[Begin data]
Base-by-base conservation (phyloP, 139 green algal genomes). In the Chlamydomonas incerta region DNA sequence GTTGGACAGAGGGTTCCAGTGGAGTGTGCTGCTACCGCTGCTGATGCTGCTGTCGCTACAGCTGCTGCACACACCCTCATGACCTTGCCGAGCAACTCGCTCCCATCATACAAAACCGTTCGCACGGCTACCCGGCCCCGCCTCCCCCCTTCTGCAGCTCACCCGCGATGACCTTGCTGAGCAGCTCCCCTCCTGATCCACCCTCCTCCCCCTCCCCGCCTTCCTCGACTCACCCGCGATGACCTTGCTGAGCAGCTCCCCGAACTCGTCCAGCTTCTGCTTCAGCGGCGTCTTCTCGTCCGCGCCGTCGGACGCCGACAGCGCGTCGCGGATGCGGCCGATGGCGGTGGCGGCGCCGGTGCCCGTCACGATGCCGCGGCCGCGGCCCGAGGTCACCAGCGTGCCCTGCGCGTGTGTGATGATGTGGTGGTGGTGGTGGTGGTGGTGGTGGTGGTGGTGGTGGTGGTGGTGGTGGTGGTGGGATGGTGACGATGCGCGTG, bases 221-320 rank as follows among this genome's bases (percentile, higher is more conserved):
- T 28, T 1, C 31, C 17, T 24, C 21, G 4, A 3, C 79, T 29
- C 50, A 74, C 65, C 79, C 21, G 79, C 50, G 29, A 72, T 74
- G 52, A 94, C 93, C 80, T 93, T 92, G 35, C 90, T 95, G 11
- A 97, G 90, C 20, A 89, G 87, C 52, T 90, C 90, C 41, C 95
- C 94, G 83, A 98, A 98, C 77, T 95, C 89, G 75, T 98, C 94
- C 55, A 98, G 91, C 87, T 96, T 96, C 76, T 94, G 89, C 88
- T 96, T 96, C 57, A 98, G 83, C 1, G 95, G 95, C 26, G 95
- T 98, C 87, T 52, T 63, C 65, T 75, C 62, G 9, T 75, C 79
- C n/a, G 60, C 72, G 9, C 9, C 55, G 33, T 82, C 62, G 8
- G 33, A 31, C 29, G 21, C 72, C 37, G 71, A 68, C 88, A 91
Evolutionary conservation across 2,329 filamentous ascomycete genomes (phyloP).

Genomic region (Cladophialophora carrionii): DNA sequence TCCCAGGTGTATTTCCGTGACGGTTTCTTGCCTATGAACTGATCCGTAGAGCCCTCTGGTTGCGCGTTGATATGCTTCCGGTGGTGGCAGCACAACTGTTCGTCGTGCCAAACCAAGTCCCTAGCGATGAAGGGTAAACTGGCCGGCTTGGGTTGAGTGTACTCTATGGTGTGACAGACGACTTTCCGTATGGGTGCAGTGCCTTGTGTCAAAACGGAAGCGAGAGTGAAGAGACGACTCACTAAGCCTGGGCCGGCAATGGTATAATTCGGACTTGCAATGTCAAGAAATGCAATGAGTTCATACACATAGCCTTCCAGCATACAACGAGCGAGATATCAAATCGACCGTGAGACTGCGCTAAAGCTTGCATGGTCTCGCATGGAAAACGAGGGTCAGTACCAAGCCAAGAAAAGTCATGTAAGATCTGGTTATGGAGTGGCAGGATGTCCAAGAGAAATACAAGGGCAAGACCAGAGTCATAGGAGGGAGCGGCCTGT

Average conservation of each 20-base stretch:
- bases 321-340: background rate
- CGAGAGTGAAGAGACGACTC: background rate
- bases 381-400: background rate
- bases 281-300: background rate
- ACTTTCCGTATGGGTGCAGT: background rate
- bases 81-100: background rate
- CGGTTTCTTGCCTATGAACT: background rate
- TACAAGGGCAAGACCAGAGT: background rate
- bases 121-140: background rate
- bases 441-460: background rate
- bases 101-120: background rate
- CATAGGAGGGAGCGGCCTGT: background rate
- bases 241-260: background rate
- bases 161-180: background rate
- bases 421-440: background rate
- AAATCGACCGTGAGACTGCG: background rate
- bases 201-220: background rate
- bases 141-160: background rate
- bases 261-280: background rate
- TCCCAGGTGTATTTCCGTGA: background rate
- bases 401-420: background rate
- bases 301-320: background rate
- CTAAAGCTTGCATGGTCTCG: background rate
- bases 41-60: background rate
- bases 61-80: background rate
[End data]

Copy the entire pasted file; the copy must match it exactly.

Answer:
Base-by-base conservation (phyloP, 139 green algal genomes). In the Chlamydomonas incerta region DNA sequence GTTGGACAGAGGGTTCCAGTGGAGTGTGCTGCTACCGCTGCTGATGCTGCTGTCGCTACAGCTGCTGCACACACCCTCATGACCTTGCCGAGCAACTCGCTCCCATCATACAAAACCGTTCGCACGGCTACCCGGCCCCGCCTCCCCCCTTCTGCAGCTCACCCGCGATGACCTTGCTGAGCAGCTCCCCTCCTGATCCACCCTCCTCCCCCTCCCCGCCTTCCTCGACTCACCCGCGATGACCTTGCTGAGCAGCTCCCCGAACTCGTCCAGCTTCTGCTTCAGCGGCGTCTTCTCGTCCGCGCCGTCGGACGCCGACAGCGCGTCGCGGATGCGGCCGATGGCGGTGGCGGCGCCGGTGCCCGTCACGATGCCGCGGCCGCGGCCCGAGGTCACCAGCGTGCCCTGCGCGTGTGTGATGATGTGGTGGTGGTGGTGGTGGTGGTGGTGGTGGTGGTGGTGGTGGTGGTGGTGGTGGTGGGATGGTGACGATGCGCGTG, bases 221-320 rank as follows among this genome's bases (percentile, higher is more conserved):
- T 28, T 1, C 31, C 17, T 24, C 21, G 4, A 3, C 79, T 29
- C 50, A 74, C 65, C 79, C 21, G 79, C 50, G 29, A 72, T 74
- G 52, A 94, C 93, C 80, T 93, T 92, G 35, C 90, T 95, G 11
- A 97, G 90, C 20, A 89, G 87, C 52, T 90, C 90, C 41, C 95
- C 94, G 83, A 98, A 98, C 77, T 95, C 89, G 75, T 98, C 94
- C 55, A 98, G 91, C 87, T 96, T 96, C 76, T 94, G 89, C 88
- T 96, T 96, C 57, A 98, G 83, C 1, G 95, G 95, C 26, G 95
- T 98, C 87, T 52, T 63, C 65, T 75, C 62, G 9, T 75, C 79
- C n/a, G 60, C 72, G 9, C 9, C 55, G 33, T 82, C 62, G 8
- G 33, A 31, C 29, G 21, C 72, C 37, G 71, A 68, C 88, A 91
Evolutionary conservation across 2,329 filamentous ascomycete genomes (phyloP).

Genomic region (Cladophialophora carrionii): DNA sequence TCCCAGGTGTATTTCCGTGACGGTTTCTTGCCTATGAACTGATCCGTAGAGCCCTCTGGTTGCGCGTTGATATGCTTCCGGTGGTGGCAGCACAACTGTTCGTCGTGCCAAACCAAGTCCCTAGCGATGAAGGGTAAACTGGCCGGCTTGGGTTGAGTGTACTCTATGGTGTGACAGACGACTTTCCGTATGGGTGCAGTGCCTTGTGTCAAAACGGAAGCGAGAGTGAAGAGACGACTCACTAAGCCTGGGCCGGCAATGGTATAATTCGGACTTGCAATGTCAAGAAATGCAATGAGTTCATACACATAGCCTTCCAGCATACAACGAGCGAGATATCAAATCGACCGTGAGACTGCGCTAAAGCTTGCATGGTCTCGCATGGAAAACGAGGGTCAGTACCAAGCCAAGAAAAGTCATGTAAGATCTGGTTATGGAGTGGCAGGATGTCCAAGAGAAATACAAGGGCAAGACCAGAGTCATAGGAGGGAGCGGCCTGT

Average conservation of each 20-base stretch:
- bases 321-340: background rate
- CGAGAGTGAAGAGACGACTC: background rate
- bases 381-400: background rate
- bases 281-300: background rate
- ACTTTCCGTATGGGTGCAGT: background rate
- bases 81-100: background rate
- CGGTTTCTTGCCTATGAACT: background rate
- TACAAGGGCAAGACCAGAGT: background rate
- bases 121-140: background rate
- bases 441-460: background rate
- bases 101-120: background rate
- CATAGGAGGGAGCGGCCTGT: background rate
- bases 241-260: background rate
- bases 161-180: background rate
- bases 421-440: background rate
- AAATCGACCGTGAGACTGCG: background rate
- bases 201-220: background rate
- bases 141-160: background rate
- bases 261-280: background rate
- TCCCAGGTGTATTTCCGTGA: background rate
- bases 401-420: background rate
- bases 301-320: background rate
- CTAAAGCTTGCATGGTCTCG: background rate
- bases 41-60: background rate
- bases 61-80: background rate